are calming, relaxed spaces, and this one felt electric. GMK: Joe, your poker face and body language are very expressive. Can you talk about how you approached playing the character in this other, physical sense? JS: That’s all Andrew. He would tell me — “That’s not David.” The character couldn’t get angry. Andrew led me the right way to keep it internal and made me remember why David is here at that moment and why he wouldn’t be this way or that way. He made sure that I was playing David’s developing. AA: I wanted David to be a real person, and I feel that means having sexual desires and urges and being a son and wanting to do right by your parents. I love the juxtaposition that he’s having dinner with his family in one scene and then being cruised in the spa in the next. We have different sides and are one way in one space and another in another space. GMK: Andrew, what can you say about the issue of homosexuality in Asian culture in general and Korean culture in particular? AA: I think actually, homosexuality is becoming more accepted in Korean culture. It’s more progressive in Korea than in the Kore-

an-American community in LA, which hasn’t progressed much. It’s changing, and I’m excited that “Spa Night” can help that dialogue. When I looked for other gay Korean people growing up, I could only think of Margaret Cho. It took time for me to realize and find a queer Korean-American community. GMK: What can you say about your experiences in spas? AA: When I heard about the gay cruising from my friend, I had to see it for myself. It really does happen in a blatant way that is shocking. I had to prove it to people while I was trying to make this film. It’s a really insane kind of environment, and what makes it crazier it can be very erotic and the next minute can be Korean cultural. The space continually changes and morphs and that fascinates me. JS: I did not go to Korean spas in Los Angeles until I made this movie. I hate hot r ooms and humidity!

SPA NIGHT Directed by Andrew Ahn Strand Releasing Opens Aug. 19 Metrograph 7 Ludlow St., btwn. Canal & Hester Sts.

August 18 - 31, 2016 |

Bow Ties and C-Sharps Aaron Weinstein wields a violin that sings, not to mention a rapier wit BY DAVID NOH

I | August 18 - 31, 2016


’ll come right out and say it, although he’d hate it: Aaron Weinstein is a genius. The first time I saw the musician enter a stage — the ultimate long, lean, bespectacled, bow-tied, and quite adorable nerdling — whip out his violin, and proceed to share his intense, elegant, and drily witty love affair with the Great American Songbook, I knew I was in the presence of a truly original artist, not to mention completely hooked. It took me a while to catch him in a full show — not one of his typically sparkling guest appearances as one among a roster — but that finally happened on my birthday in July at Pangea in the East Village. Along with cabaret’s premiere piano accompanist, Tedd Firth, and a Bobby Short-eulogizing Linda Lavin, he filled that intimate parlor of a club with music and ultra-smart patter entirely worthy of that Kay Thompson accolade — pizazz. A nimble virtuoso on not only the fiddle, but also the quite wonderful and rare mandolin, Weinstein as well happens to be the drollest and most surprising of comedians, and you can easily see that his literate, super-dry, and sometimes downright bizarre verbal accompaniment is every bit as much of a drawing card to a devoted following. For me, the arresting highlight of the set was his string arrangement of songs belted by the theater character he most aspires to play, Mama Rose in “Gypsy.” As his pale, divinely etiolated fingers flew about the fretwork, uncannily drawing out every musical — and lyric — value possible, in a way to evoke Merman, Lansbury, Peters, LuPone, and Weinstein (but definitely!), I thought, “Holy crap, his violin sings!” We finally met for one-to-one sitdown on a brutally hot afternoon at the Hudson Diner, where he greeted me from a back booth. Covered in sweat from a two-block walk, sartorially, I was basically Mr. Hawaii, but Weinstein, ever true to formal form, was a haberdasher’s idea of heaven, in his natty navy and gray ensemble, consisting of signature bowtie, button down shirt, and I swear to God, a wool sports jacket. Our paths had crossed before, when we were guest judges at the Metrostars annual cabaret competition, and, champing at the bit to discuss a favor ite subject with a real aficionado, I’d made the severe faux pas of asking this sheet music connoisseur what his favorite songs were. The subject came up again when we were discussing another droll violinist, Jack Benny, and Benny’s suave theme song, “Love in Bloom.” “Benny could play better than he let on,” Weinstein observed. “Bob Hope said, ‘Jack Benny is a great violinist. And I am a great actor. And it takes a great actor to say that Jack Benny is a great violinist.’ That song was written by Leo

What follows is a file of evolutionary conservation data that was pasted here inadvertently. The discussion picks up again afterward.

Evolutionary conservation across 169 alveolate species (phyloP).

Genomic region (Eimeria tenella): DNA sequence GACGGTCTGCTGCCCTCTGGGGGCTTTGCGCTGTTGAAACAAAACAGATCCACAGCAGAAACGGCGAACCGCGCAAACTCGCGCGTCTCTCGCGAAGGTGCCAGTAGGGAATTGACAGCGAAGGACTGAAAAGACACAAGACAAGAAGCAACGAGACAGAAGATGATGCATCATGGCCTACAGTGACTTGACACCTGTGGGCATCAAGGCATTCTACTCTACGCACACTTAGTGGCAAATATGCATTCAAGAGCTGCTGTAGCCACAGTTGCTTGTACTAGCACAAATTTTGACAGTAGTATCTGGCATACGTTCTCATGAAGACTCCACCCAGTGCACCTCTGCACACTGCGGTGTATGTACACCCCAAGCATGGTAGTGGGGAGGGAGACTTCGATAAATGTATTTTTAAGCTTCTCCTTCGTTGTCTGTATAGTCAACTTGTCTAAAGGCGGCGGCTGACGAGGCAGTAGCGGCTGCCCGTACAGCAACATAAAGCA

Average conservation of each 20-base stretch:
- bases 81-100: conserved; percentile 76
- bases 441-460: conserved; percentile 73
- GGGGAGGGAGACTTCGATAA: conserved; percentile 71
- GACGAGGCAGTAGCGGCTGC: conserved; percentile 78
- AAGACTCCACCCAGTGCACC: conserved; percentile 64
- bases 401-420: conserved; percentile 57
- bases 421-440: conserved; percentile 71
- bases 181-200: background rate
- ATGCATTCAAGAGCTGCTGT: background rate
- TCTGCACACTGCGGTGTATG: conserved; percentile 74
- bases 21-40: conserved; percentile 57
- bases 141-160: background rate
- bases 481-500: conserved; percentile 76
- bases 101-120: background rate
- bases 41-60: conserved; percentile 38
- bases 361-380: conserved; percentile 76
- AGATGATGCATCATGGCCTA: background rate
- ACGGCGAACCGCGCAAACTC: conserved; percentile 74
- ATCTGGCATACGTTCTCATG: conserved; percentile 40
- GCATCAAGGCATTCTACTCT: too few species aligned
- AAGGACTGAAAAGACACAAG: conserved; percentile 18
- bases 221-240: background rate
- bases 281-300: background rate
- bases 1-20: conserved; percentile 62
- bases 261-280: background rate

Robin. It’s actually a very good song, although he never made it to the bridge. “I say that I have no favorite songs — or composers — because it is the right thing to say, just like the right thing to say is ‘I have no favorite children.’ But, of course, every parent has a favorite child and everyone actually has favorite songs. Really, for me, it’s all about the performance. I mean, there have been second-rate songs that have been handled brilliantly. Also, there have been essentially perfect songs that have been performed in a way that would make you never want to hear them again. And I can’t honestly say that anyone is the best. Ranking in that way turns music and performing into a kind of athletic event. Not my bag. But you mentioned Judy Gar land… well, there was no one better.”

Aaron Weinstein, a violinist and raconteur of astonishing talent.